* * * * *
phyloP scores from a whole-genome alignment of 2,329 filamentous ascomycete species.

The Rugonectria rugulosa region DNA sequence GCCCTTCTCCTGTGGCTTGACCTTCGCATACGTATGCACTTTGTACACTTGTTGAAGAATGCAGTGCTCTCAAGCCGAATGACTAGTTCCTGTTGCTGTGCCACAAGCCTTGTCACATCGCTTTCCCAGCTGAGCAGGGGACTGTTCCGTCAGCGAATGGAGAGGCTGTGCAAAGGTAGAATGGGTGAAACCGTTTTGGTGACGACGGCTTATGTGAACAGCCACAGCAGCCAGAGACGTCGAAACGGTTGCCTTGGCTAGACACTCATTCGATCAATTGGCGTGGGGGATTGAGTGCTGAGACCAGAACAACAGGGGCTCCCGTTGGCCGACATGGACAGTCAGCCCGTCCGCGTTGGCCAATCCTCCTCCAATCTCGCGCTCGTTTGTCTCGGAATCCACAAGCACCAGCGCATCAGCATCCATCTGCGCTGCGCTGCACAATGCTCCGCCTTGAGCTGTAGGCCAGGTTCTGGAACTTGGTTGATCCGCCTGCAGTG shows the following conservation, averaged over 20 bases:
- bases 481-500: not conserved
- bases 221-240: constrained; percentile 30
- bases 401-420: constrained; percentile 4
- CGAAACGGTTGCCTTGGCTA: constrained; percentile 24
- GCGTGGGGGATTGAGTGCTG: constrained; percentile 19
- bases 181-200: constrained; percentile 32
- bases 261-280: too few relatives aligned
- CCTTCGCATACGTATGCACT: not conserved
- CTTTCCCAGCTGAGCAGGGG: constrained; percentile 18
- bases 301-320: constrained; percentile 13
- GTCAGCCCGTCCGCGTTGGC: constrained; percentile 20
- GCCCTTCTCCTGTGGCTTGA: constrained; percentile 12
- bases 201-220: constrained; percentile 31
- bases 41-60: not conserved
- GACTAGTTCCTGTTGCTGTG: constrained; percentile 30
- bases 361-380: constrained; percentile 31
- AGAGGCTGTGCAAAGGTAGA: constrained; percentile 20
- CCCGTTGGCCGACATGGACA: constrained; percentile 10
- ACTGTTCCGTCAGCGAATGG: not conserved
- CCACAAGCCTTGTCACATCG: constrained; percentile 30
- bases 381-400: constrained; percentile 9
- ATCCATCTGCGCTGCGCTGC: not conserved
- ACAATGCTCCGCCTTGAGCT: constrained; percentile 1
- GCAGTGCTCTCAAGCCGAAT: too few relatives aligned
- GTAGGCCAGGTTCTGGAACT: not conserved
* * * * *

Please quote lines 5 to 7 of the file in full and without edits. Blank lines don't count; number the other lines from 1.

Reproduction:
- bases 401-420: constrained; percentile 4
- CGAAACGGTTGCCTTGGCTA: constrained; percentile 24
- GCGTGGGGGATTGAGTGCTG: constrained; percentile 19